After four months we were transferred to Peking. I was put in a cell with four whitewashed walls to look at. I had nothing to read, no interpreter apart from interrogation. They wanted to know everything about the CIA. Fortunately, I didn’t know much. It was grim. I hadn’t toughened up yet.

What do you mean?

You have to come to terms with some very hard facts and learn to narrow your expectations. You face the fact that this is where you’re at, and where you may well be for the rest of your life. You discover the world can get along very nicely without you.

What was your trial like?

At the end of two years, I was called out of my cell and handed an indictment in English. I think “inciting armed riots” was a phrase. They read an account of our actions and asked if it was true. We said, “Yeh,” and my Chinese lawyer said, “But he’s so young, it’s not his fault”—a real Clarence Darrow performance. I was sentenced to life. Dick Fecteau got 20 years.

Did conditions worsen after the trial?

No, they improved radically. For those first two years, we had meat only twice a month. After the trial we had it twice a day. The Red Cross sent in food packages and vitamins from our families. We were allowed paper and pencils and some reading materials.

Were there other American prisoners?

Two weeks after the trial I was moved into a cell filled with people. It took a few minutes to register that they were Americans, a B-29 crew accused of violating China’s airspace. To my amazement, I discovered the Korean war was over. Fecteau and I lived with them for three weeks and it was the only fun we had for 20 years. Then, boom, we were put in solitary again. They were released in nine months; I heard from most of them 18 years later.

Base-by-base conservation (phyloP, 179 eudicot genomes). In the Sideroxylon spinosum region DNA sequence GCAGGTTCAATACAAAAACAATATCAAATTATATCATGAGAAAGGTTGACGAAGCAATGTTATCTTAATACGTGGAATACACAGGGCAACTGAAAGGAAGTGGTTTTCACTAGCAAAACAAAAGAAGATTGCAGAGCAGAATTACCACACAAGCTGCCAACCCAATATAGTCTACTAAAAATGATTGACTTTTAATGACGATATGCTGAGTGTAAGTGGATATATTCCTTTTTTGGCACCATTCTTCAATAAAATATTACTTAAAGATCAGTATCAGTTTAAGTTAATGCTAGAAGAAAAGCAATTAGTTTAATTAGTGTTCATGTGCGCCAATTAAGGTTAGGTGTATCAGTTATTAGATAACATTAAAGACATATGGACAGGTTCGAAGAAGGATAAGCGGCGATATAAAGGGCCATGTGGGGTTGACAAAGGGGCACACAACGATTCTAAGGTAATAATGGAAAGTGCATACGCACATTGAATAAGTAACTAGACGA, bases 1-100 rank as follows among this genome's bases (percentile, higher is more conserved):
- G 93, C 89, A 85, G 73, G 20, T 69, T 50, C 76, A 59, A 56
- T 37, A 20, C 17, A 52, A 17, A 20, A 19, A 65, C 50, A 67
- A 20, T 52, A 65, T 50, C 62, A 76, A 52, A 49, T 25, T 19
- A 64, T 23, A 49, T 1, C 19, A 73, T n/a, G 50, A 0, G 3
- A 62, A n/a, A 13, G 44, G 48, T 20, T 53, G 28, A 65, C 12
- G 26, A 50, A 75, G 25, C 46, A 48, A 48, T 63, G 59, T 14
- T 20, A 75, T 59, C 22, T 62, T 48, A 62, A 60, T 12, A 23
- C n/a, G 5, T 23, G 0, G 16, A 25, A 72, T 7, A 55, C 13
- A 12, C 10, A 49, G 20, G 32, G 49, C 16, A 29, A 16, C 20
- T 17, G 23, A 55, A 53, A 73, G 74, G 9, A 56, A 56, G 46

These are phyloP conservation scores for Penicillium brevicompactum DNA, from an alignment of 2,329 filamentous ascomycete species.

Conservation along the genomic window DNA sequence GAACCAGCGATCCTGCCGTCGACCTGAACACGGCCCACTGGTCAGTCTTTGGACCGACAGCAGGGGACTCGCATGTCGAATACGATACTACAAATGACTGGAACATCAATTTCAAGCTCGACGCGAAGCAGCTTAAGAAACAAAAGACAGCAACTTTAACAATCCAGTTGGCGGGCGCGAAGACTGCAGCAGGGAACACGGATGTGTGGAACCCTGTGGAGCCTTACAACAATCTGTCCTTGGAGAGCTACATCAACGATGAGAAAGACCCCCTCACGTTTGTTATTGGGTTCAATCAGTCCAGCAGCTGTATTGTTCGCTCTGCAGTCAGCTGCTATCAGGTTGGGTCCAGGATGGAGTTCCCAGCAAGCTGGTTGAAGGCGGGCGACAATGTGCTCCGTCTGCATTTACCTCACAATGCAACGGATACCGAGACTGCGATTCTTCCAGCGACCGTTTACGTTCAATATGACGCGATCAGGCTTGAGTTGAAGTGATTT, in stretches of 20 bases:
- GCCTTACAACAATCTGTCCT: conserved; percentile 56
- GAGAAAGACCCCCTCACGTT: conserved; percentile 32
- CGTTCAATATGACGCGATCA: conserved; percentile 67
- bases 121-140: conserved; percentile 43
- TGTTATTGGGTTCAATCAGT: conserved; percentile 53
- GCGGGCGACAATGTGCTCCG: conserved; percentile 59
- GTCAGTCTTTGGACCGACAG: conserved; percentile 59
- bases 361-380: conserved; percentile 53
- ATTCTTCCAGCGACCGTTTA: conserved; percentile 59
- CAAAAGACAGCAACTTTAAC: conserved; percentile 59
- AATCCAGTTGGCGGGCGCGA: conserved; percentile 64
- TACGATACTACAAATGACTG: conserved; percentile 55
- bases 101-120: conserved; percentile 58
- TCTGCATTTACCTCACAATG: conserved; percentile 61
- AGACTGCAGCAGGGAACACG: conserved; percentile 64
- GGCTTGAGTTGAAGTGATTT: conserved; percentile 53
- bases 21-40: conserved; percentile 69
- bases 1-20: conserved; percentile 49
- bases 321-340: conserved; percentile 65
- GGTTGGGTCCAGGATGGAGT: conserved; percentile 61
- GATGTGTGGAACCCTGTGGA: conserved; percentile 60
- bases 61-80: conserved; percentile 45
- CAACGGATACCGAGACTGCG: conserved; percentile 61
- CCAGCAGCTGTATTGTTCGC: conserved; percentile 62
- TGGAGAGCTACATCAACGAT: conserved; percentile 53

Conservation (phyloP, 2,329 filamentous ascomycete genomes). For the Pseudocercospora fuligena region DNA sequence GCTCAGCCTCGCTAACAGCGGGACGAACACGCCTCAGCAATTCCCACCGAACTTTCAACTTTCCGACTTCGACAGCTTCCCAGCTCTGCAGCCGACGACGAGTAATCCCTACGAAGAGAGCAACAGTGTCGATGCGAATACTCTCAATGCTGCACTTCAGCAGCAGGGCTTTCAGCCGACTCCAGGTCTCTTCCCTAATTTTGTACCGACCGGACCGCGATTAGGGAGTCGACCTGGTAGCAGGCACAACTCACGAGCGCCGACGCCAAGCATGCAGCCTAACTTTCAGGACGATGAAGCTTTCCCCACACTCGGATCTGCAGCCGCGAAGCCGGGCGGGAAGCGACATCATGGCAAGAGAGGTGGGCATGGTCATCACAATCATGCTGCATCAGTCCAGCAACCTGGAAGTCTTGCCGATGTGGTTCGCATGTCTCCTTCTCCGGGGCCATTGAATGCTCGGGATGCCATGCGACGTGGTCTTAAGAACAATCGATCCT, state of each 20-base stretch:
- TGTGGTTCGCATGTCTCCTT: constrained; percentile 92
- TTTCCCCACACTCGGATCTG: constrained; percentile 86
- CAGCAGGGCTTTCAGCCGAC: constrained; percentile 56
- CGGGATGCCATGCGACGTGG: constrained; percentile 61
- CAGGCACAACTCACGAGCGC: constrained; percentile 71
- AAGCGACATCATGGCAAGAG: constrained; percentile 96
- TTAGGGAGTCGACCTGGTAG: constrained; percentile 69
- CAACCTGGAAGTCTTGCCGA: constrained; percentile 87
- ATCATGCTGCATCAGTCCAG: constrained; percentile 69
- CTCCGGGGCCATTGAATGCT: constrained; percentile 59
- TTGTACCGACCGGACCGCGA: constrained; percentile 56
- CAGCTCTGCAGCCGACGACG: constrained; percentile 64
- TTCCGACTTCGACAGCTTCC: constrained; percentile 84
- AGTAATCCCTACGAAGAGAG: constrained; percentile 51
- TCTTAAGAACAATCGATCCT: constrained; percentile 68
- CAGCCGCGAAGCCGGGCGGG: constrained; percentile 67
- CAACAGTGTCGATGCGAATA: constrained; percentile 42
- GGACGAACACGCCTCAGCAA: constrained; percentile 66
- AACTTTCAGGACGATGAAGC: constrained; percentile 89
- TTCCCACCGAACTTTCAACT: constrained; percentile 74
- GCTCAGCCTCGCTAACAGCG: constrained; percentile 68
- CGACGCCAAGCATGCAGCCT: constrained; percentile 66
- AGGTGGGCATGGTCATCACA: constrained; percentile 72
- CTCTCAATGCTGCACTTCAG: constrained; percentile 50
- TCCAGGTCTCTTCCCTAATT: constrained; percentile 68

What about those 18 years?

I became very busy, and that’s the whole secret. I was the busiest guy in Peking. I had a very tight schedule. I studied Russian grammar. I jogged in the small yard or ran in place. I had to clean my cell, wash my clothes, teach myself to sew. I have 10 thumbs, but I learned what it means to clean a padded winter cap—ripping out all the stitching, washing the cotton pieces by hand and resewing it.

As a Catholic, was your faith of help?

Yes. I was fortunate to get a Catholic missal and Bible. I read a chapter every night, year after year.

Did the Chinese try to convert you?

I was never abused physically or tortured. I was an object of contempt and scorn, but the general attitude was “correct.” I had to listen to radio broadcasts and I was supposed to be undergoing reform. They wanted me to go back and join the American revolution on the side of the peasants. They had a very global view of the class struggle. I was a failure as a student.

Did you get news from outside?

I was given some pages from U.S. newspapers, Sports Illustrated, the Yale Alumni Magazine and sometimes the New York Times book section. You get good at piecing together clues. I learned about the moon walk 18 months afterward from a little ad on a sports page, advertising 8×10 glossies of the astronauts on the moon.

Did you learn Chinese?